The power of three

Three crosses

It’s Good Friday today, and in church this morning, the stage has been given an Easter theme with a depiction of Golgotha and three crosses. After looking at this for a moment, I suddenly had a weird thought (not too uncommon for me, I suppose) Why three crosses?
Easter was, after all, about Jesus the Messiah who was crucified during the time of Pontius Pilate.
It is Jesus’ death that brings forgiveness and healing to the world, only Jesus’ death. What place did the other two crosses have?

Well it seems when you look back through the Bible, God often does things with three people, or three types of people. We see this fairly clearly with Abram.
God comes to him and promises to bless him. But God does more than that. In Genesis 12 we read:
Now the LORD said to Abram, “Go from your country and your kindred and your father’s house to the land that I will show you. And I will make of you a great nation, and I will bless you and make your name great, so that you will be a blessing. I will bless those who bless you, and him who dishonours you I will curse, and in you all the families of the earth shall be blessed.” (Gen. 12:1-3 ESV)

If we look at this verse, we see that there are three classes of people –

  • Abram (and his descendants);
  • those who bless Abram; and
  • those who dishonour Abram.

And attached to these three classes of people are certain outcomes.

  • Abram (and his descendants) will be blessed;
  • those who bless Abram will be blessed by God; but
  • those who treat Abram with contempt will be cursed by God

So how people treat Abram determines how people are treated by God. Those who bless Abram, those who show respect and honour to Abram, will be blessed. But those who despise Abram, those who ignore him and treat him with contempt, will be cursed by God.

Now if we look back further in Genesis we can see this same pattern emerge even right after Adam and his wife were expelled from the Garden of Eden.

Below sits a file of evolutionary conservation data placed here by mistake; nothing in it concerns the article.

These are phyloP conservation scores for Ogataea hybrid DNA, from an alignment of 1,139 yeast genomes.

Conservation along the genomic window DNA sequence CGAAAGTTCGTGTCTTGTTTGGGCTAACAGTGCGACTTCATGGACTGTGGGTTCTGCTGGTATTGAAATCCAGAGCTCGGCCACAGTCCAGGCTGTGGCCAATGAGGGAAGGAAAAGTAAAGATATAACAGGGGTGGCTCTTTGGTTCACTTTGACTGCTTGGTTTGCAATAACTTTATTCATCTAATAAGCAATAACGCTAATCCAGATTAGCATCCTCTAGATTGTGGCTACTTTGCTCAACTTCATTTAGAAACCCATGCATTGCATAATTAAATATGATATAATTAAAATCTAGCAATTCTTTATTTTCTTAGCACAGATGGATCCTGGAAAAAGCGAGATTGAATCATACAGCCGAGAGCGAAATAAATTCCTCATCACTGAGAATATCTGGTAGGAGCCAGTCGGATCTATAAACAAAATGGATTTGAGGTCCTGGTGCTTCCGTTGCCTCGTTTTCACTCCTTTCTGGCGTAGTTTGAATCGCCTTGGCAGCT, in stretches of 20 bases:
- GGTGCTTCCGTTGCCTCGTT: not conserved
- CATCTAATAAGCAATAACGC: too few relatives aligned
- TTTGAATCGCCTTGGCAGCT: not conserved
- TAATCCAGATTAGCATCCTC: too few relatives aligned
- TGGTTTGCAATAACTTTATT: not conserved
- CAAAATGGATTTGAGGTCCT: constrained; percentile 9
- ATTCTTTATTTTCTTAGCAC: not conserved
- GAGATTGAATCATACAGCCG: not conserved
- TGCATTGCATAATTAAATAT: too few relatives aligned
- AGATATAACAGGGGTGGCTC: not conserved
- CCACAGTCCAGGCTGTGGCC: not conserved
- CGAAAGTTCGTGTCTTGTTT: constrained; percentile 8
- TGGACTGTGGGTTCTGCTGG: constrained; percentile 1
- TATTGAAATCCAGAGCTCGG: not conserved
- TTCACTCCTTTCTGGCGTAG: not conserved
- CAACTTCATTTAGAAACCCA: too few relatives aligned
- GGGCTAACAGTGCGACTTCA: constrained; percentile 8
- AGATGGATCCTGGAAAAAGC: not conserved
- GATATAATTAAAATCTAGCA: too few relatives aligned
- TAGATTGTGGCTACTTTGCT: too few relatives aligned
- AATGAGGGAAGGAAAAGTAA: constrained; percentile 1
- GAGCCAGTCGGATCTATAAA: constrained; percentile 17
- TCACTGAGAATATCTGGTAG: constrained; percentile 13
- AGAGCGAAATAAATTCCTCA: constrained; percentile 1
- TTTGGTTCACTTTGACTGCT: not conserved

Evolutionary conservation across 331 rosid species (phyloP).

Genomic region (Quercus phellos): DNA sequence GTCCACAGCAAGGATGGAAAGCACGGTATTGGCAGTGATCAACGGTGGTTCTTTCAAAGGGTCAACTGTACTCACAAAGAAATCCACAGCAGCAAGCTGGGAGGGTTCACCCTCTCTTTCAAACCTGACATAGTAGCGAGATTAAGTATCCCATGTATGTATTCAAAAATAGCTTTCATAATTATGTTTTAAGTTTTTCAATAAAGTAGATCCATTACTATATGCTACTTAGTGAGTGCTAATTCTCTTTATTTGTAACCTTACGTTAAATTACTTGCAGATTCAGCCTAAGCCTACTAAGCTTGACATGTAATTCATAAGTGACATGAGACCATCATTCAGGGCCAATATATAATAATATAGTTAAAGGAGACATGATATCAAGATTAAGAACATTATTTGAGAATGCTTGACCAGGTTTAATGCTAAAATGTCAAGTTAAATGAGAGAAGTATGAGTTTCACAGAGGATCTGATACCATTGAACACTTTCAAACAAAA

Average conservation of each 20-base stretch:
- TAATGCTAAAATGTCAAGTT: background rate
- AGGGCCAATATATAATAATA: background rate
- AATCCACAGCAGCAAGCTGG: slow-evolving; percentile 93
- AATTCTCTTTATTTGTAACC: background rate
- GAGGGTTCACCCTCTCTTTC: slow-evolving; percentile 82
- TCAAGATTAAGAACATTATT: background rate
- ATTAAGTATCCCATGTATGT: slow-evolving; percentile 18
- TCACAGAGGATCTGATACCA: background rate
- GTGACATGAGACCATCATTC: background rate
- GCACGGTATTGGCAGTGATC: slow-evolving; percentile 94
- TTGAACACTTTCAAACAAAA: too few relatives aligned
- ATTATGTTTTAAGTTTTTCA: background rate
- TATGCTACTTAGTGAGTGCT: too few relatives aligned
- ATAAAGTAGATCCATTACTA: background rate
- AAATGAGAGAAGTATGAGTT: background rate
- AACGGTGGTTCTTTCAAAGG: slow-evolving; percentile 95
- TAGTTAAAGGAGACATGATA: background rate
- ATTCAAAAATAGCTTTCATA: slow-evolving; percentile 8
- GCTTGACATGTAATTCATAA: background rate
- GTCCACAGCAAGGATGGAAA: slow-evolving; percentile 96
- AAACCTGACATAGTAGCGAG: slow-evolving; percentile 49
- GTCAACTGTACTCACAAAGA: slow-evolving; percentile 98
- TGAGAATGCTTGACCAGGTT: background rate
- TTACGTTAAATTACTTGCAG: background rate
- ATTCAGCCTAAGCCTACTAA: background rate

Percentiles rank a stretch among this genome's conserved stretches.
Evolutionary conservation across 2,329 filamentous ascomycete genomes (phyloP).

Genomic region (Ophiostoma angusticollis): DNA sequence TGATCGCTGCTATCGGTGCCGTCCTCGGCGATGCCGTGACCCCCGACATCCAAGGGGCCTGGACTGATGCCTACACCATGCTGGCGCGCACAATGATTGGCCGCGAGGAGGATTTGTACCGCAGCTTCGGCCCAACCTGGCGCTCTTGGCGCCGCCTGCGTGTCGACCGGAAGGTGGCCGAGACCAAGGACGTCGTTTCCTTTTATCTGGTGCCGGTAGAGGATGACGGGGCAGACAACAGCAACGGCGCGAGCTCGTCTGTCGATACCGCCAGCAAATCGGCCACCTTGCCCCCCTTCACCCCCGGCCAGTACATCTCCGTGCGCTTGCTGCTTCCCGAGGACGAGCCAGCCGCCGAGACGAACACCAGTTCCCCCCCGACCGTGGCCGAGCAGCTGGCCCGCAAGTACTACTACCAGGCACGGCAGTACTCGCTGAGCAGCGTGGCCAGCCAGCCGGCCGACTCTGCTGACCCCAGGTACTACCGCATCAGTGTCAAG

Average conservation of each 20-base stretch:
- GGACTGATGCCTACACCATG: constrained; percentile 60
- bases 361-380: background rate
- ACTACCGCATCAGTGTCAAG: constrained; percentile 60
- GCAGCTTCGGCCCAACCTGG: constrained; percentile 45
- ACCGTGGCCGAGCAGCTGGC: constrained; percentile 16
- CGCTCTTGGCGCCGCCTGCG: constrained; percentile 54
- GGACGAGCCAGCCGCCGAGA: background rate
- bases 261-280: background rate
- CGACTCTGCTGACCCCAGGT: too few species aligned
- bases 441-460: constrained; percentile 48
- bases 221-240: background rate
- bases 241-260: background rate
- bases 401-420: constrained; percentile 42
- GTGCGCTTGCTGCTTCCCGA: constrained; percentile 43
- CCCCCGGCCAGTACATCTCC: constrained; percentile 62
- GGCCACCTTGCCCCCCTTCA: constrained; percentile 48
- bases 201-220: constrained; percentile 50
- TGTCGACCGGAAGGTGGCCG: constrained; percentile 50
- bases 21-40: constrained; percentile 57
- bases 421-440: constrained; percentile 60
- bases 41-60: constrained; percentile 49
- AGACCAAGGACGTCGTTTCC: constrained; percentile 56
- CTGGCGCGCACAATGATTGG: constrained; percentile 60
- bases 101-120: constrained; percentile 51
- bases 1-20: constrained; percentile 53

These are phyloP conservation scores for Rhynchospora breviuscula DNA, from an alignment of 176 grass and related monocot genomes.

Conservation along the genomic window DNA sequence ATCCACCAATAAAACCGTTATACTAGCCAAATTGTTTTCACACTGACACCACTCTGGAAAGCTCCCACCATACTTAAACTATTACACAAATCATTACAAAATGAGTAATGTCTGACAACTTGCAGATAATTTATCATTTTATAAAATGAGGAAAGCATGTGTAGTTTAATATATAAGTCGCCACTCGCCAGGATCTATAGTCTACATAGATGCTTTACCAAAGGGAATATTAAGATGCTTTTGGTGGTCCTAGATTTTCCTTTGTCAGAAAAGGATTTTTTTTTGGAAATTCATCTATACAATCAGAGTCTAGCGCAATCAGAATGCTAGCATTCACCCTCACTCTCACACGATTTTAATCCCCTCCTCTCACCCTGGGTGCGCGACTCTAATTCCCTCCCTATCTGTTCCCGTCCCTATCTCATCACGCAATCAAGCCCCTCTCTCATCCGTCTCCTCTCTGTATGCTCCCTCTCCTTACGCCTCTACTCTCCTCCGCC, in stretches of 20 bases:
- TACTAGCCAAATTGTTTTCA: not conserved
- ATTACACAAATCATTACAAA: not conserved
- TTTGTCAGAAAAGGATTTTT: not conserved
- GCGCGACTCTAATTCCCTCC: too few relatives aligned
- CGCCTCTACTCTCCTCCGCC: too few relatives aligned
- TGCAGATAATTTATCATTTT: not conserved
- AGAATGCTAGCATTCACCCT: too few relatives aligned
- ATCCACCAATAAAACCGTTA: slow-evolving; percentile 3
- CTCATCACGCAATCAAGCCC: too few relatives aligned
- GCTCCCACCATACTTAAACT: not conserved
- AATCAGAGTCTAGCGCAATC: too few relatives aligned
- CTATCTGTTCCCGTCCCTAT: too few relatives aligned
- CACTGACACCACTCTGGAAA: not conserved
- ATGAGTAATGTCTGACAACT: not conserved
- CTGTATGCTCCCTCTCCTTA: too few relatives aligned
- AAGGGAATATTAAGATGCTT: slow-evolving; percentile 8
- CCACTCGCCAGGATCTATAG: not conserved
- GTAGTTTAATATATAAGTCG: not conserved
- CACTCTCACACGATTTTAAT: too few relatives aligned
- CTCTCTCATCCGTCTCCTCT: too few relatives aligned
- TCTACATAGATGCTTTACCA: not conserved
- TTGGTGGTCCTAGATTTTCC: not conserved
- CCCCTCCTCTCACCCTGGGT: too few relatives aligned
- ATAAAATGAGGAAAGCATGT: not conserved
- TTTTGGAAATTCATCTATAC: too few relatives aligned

Adam had three sons: Cain, Abel and Seth.

  • Abel was blessed by God because his sacrifice was accepted.
  • Cain despised Abel, eventually killing him and then was cursed by God.
  • Seth respected Abel and inherited the blessings of Abel. (Gen 4: 25-26)

Noah also had three sons: Shem, Ham and Japheth. In Genesis 9:25-27, Noah prophesies about his sons.

  • Shem is to be blessed by God in a special way
  • Ham is cursed, because he didn’t respect his father
  • Japheth will “live in the tents of Shem”. He will inherit and share the special blessing of God given to Shem.

When we move forward to the New Testament and the arrival of Jesus into the world, we see the same group of three emerge. John 3:17-18 is a prime example.

For God did not send his Son into the world to condemn the world, but in order that the world might be saved through him. Whoever believes in him is not condemned, but whoever does not believe is condemned already, because he has not believed in the name of the only Son of God.  (Jn. 3:17-18 ESV)

So here we see Jesus, God’s Messiah, through whom all the blessings of God will be given to the world.

  • Jesus is blessed by God to be a blessing, after the same pattern as Abram in Genesis 12. But there are then two other types of people in the world.
  • Those who believe in Jesus (and bless Him, respect Him)
  • Those who do not believe in Jesus (those who ignore or despise Jesus)

And different outcomes:

  • Jesus is now Lord of all
  • Those who believe will not be condemned, they will live forever under God’s blessing; but
  • Those who don’t believe are already condemned, they will be cursed by God and excluded from His blessing.

So then of course there had to be three crosses on Golgotha.

  • The thief on one side of Jesus cursed Jesus, and was excluded from God’s kingdom.
  • The thief on the other side recognised Jesus as innocent and blessed him. To him, Jesus gave the promise of eternal life in Paradise.
  • And Jesus’ cross was in the middle, representing the dividing of humanity into these two camps.

There was no fourth cross.

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